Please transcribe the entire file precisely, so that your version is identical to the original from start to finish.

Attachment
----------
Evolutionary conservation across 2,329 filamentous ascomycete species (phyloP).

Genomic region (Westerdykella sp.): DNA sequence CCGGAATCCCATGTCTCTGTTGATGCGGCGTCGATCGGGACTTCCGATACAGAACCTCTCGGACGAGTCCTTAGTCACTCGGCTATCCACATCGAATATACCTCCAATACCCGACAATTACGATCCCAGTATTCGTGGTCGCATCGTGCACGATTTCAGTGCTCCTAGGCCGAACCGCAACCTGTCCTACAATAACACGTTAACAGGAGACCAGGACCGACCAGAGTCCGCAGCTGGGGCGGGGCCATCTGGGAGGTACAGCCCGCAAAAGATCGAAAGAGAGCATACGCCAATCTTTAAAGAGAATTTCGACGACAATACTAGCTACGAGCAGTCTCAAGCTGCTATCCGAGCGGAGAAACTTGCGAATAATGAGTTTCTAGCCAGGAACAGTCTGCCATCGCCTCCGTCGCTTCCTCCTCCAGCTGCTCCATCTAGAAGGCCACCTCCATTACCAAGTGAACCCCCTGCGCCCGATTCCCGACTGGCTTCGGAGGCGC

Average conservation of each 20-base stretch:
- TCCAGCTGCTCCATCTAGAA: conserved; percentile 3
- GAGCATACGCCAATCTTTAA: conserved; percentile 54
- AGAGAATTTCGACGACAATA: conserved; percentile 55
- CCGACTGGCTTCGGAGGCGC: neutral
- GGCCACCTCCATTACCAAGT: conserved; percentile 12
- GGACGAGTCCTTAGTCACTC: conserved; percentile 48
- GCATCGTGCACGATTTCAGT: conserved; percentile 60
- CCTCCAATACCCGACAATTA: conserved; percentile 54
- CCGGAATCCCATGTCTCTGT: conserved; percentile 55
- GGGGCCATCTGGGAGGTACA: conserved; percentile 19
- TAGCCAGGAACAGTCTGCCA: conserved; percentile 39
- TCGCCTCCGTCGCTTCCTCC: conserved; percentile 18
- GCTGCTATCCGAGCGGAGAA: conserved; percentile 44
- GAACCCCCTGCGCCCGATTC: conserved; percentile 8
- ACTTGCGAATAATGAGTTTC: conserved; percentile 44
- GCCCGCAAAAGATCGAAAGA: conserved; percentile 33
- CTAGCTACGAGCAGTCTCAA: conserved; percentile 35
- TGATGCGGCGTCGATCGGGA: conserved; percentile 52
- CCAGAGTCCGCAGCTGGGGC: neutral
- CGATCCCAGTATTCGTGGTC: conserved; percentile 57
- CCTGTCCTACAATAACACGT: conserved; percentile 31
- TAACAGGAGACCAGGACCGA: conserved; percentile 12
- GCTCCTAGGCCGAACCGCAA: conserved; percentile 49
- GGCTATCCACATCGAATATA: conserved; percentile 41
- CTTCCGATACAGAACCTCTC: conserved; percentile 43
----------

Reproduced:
Evolutionary conservation across 2,329 filamentous ascomycete species (phyloP).

Genomic region (Westerdykella sp.): DNA sequence CCGGAATCCCATGTCTCTGTTGATGCGGCGTCGATCGGGACTTCCGATACAGAACCTCTCGGACGAGTCCTTAGTCACTCGGCTATCCACATCGAATATACCTCCAATACCCGACAATTACGATCCCAGTATTCGTGGTCGCATCGTGCACGATTTCAGTGCTCCTAGGCCGAACCGCAACCTGTCCTACAATAACACGTTAACAGGAGACCAGGACCGACCAGAGTCCGCAGCTGGGGCGGGGCCATCTGGGAGGTACAGCCCGCAAAAGATCGAAAGAGAGCATACGCCAATCTTTAAAGAGAATTTCGACGACAATACTAGCTACGAGCAGTCTCAAGCTGCTATCCGAGCGGAGAAACTTGCGAATAATGAGTTTCTAGCCAGGAACAGTCTGCCATCGCCTCCGTCGCTTCCTCCTCCAGCTGCTCCATCTAGAAGGCCACCTCCATTACCAAGTGAACCCCCTGCGCCCGATTCCCGACTGGCTTCGGAGGCGC

Average conservation of each 20-base stretch:
- TCCAGCTGCTCCATCTAGAA: conserved; percentile 3
- GAGCATACGCCAATCTTTAA: conserved; percentile 54
- AGAGAATTTCGACGACAATA: conserved; percentile 55
- CCGACTGGCTTCGGAGGCGC: neutral
- GGCCACCTCCATTACCAAGT: conserved; percentile 12
- GGACGAGTCCTTAGTCACTC: conserved; percentile 48
- GCATCGTGCACGATTTCAGT: conserved; percentile 60
- CCTCCAATACCCGACAATTA: conserved; percentile 54
- CCGGAATCCCATGTCTCTGT: conserved; percentile 55
- GGGGCCATCTGGGAGGTACA: conserved; percentile 19
- TAGCCAGGAACAGTCTGCCA: conserved; percentile 39
- TCGCCTCCGTCGCTTCCTCC: conserved; percentile 18
- GCTGCTATCCGAGCGGAGAA: conserved; percentile 44
- GAACCCCCTGCGCCCGATTC: conserved; percentile 8
- ACTTGCGAATAATGAGTTTC: conserved; percentile 44
- GCCCGCAAAAGATCGAAAGA: conserved; percentile 33
- CTAGCTACGAGCAGTCTCAA: conserved; percentile 35
- TGATGCGGCGTCGATCGGGA: conserved; percentile 52
- CCAGAGTCCGCAGCTGGGGC: neutral
- CGATCCCAGTATTCGTGGTC: conserved; percentile 57
- CCTGTCCTACAATAACACGT: conserved; percentile 31
- TAACAGGAGACCAGGACCGA: conserved; percentile 12
- GCTCCTAGGCCGAACCGCAA: conserved; percentile 49
- GGCTATCCACATCGAATATA: conserved; percentile 41
- CTTCCGATACAGAACCTCTC: conserved; percentile 43